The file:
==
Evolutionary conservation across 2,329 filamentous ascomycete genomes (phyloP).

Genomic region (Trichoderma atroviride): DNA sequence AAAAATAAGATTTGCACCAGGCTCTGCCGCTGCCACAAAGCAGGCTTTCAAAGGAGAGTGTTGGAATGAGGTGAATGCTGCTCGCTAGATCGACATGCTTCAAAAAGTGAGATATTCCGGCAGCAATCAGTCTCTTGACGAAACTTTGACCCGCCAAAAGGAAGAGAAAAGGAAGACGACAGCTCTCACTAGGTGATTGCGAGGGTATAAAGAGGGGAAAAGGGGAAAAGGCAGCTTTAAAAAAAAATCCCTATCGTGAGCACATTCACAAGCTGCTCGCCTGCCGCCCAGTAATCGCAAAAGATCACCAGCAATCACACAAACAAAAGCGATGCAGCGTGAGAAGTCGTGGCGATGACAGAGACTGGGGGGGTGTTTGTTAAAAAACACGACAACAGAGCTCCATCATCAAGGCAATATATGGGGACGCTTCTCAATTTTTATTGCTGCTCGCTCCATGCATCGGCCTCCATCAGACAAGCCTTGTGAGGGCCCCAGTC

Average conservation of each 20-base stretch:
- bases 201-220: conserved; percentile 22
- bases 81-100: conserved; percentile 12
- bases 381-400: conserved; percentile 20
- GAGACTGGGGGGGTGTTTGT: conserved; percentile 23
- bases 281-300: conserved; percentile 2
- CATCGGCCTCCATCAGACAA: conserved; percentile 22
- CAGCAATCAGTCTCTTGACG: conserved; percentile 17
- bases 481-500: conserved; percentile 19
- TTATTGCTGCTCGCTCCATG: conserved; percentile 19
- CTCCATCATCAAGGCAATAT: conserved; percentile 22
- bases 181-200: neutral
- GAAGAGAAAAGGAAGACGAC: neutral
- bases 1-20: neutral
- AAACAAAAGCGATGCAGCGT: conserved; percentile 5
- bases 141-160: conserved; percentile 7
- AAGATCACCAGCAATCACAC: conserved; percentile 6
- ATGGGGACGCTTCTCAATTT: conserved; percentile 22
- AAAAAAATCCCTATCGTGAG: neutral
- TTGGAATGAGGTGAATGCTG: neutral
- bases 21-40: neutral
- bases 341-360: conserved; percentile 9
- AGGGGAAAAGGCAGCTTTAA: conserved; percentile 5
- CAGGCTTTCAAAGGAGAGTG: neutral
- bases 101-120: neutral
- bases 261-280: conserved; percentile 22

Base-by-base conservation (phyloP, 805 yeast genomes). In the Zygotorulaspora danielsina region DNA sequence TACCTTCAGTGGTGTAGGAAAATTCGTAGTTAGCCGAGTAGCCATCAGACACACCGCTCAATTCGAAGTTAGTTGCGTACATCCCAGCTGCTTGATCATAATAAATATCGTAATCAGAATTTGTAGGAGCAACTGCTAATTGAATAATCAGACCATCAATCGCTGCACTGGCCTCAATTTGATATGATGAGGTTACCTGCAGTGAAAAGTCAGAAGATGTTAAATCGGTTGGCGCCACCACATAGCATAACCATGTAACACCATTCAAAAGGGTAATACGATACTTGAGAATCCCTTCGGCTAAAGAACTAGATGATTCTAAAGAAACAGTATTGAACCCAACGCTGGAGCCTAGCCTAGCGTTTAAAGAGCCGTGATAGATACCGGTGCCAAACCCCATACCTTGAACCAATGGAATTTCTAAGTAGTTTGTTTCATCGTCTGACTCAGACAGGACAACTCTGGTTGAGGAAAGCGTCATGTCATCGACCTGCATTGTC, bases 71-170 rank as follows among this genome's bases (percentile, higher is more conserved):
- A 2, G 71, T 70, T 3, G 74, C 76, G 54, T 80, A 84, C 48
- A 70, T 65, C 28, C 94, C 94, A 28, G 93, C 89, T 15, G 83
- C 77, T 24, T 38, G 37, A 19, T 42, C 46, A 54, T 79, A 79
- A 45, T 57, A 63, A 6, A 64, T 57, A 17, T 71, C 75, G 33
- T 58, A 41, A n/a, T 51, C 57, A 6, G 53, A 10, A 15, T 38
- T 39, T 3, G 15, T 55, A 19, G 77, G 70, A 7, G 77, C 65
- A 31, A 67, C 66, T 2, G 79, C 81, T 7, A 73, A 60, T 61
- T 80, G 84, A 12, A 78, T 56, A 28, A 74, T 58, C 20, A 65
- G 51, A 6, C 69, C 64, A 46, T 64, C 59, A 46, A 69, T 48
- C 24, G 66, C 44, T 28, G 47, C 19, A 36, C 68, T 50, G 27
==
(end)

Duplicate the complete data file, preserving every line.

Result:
Evolutionary conservation across 2,329 filamentous ascomycete genomes (phyloP).

Genomic region (Trichoderma atroviride): DNA sequence AAAAATAAGATTTGCACCAGGCTCTGCCGCTGCCACAAAGCAGGCTTTCAAAGGAGAGTGTTGGAATGAGGTGAATGCTGCTCGCTAGATCGACATGCTTCAAAAAGTGAGATATTCCGGCAGCAATCAGTCTCTTGACGAAACTTTGACCCGCCAAAAGGAAGAGAAAAGGAAGACGACAGCTCTCACTAGGTGATTGCGAGGGTATAAAGAGGGGAAAAGGGGAAAAGGCAGCTTTAAAAAAAAATCCCTATCGTGAGCACATTCACAAGCTGCTCGCCTGCCGCCCAGTAATCGCAAAAGATCACCAGCAATCACACAAACAAAAGCGATGCAGCGTGAGAAGTCGTGGCGATGACAGAGACTGGGGGGGTGTTTGTTAAAAAACACGACAACAGAGCTCCATCATCAAGGCAATATATGGGGACGCTTCTCAATTTTTATTGCTGCTCGCTCCATGCATCGGCCTCCATCAGACAAGCCTTGTGAGGGCCCCAGTC

Average conservation of each 20-base stretch:
- bases 201-220: conserved; percentile 22
- bases 81-100: conserved; percentile 12
- bases 381-400: conserved; percentile 20
- GAGACTGGGGGGGTGTTTGT: conserved; percentile 23
- bases 281-300: conserved; percentile 2
- CATCGGCCTCCATCAGACAA: conserved; percentile 22
- CAGCAATCAGTCTCTTGACG: conserved; percentile 17
- bases 481-500: conserved; percentile 19
- TTATTGCTGCTCGCTCCATG: conserved; percentile 19
- CTCCATCATCAAGGCAATAT: conserved; percentile 22
- bases 181-200: neutral
- GAAGAGAAAAGGAAGACGAC: neutral
- bases 1-20: neutral
- AAACAAAAGCGATGCAGCGT: conserved; percentile 5
- bases 141-160: conserved; percentile 7
- AAGATCACCAGCAATCACAC: conserved; percentile 6
- ATGGGGACGCTTCTCAATTT: conserved; percentile 22
- AAAAAAATCCCTATCGTGAG: neutral
- TTGGAATGAGGTGAATGCTG: neutral
- bases 21-40: neutral
- bases 341-360: conserved; percentile 9
- AGGGGAAAAGGCAGCTTTAA: conserved; percentile 5
- CAGGCTTTCAAAGGAGAGTG: neutral
- bases 101-120: neutral
- bases 261-280: conserved; percentile 22

Base-by-base conservation (phyloP, 805 yeast genomes). In the Zygotorulaspora danielsina region DNA sequence TACCTTCAGTGGTGTAGGAAAATTCGTAGTTAGCCGAGTAGCCATCAGACACACCGCTCAATTCGAAGTTAGTTGCGTACATCCCAGCTGCTTGATCATAATAAATATCGTAATCAGAATTTGTAGGAGCAACTGCTAATTGAATAATCAGACCATCAATCGCTGCACTGGCCTCAATTTGATATGATGAGGTTACCTGCAGTGAAAAGTCAGAAGATGTTAAATCGGTTGGCGCCACCACATAGCATAACCATGTAACACCATTCAAAAGGGTAATACGATACTTGAGAATCCCTTCGGCTAAAGAACTAGATGATTCTAAAGAAACAGTATTGAACCCAACGCTGGAGCCTAGCCTAGCGTTTAAAGAGCCGTGATAGATACCGGTGCCAAACCCCATACCTTGAACCAATGGAATTTCTAAGTAGTTTGTTTCATCGTCTGACTCAGACAGGACAACTCTGGTTGAGGAAAGCGTCATGTCATCGACCTGCATTGTC, bases 71-170 rank as follows among this genome's bases (percentile, higher is more conserved):
- A 2, G 71, T 70, T 3, G 74, C 76, G 54, T 80, A 84, C 48
- A 70, T 65, C 28, C 94, C 94, A 28, G 93, C 89, T 15, G 83
- C 77, T 24, T 38, G 37, A 19, T 42, C 46, A 54, T 79, A 79
- A 45, T 57, A 63, A 6, A 64, T 57, A 17, T 71, C 75, G 33
- T 58, A 41, A n/a, T 51, C 57, A 6, G 53, A 10, A 15, T 38
- T 39, T 3, G 15, T 55, A 19, G 77, G 70, A 7, G 77, C 65
- A 31, A 67, C 66, T 2, G 79, C 81, T 7, A 73, A 60, T 61
- T 80, G 84, A 12, A 78, T 56, A 28, A 74, T 58, C 20, A 65
- G 51, A 6, C 69, C 64, A 46, T 64, C 59, A 46, A 69, T 48
- C 24, G 66, C 44, T 28, G 47, C 19, A 36, C 68, T 50, G 27